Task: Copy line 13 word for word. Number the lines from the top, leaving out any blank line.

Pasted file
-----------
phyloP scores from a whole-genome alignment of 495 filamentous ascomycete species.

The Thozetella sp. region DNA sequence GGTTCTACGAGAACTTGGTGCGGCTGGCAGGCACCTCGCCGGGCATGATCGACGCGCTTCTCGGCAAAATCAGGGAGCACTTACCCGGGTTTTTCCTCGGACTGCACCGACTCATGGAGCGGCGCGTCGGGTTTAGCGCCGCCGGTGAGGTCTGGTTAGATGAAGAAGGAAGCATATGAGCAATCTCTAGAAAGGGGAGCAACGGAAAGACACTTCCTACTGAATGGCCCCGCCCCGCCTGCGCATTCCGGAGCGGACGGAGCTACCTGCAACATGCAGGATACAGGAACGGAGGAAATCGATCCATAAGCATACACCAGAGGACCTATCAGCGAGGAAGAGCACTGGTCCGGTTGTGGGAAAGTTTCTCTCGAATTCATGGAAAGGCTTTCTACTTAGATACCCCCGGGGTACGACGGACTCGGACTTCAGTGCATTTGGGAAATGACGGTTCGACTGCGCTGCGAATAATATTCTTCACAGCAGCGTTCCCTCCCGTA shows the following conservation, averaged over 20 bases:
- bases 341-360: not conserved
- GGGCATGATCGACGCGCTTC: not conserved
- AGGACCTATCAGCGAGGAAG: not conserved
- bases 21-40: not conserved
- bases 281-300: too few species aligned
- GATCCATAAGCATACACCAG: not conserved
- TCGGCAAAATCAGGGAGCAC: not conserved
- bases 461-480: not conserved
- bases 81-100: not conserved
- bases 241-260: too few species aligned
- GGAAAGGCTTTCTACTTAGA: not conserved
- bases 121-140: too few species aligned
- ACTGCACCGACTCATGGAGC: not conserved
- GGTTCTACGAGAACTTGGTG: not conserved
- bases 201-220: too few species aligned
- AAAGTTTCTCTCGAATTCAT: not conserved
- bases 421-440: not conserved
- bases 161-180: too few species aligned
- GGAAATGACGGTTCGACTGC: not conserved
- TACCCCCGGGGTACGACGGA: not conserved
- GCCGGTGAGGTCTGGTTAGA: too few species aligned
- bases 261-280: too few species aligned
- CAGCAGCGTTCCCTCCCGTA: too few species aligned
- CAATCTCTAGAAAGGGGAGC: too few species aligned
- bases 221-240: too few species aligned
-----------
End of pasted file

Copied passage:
- GGAAAGGCTTTCTACTTAGA: not conserved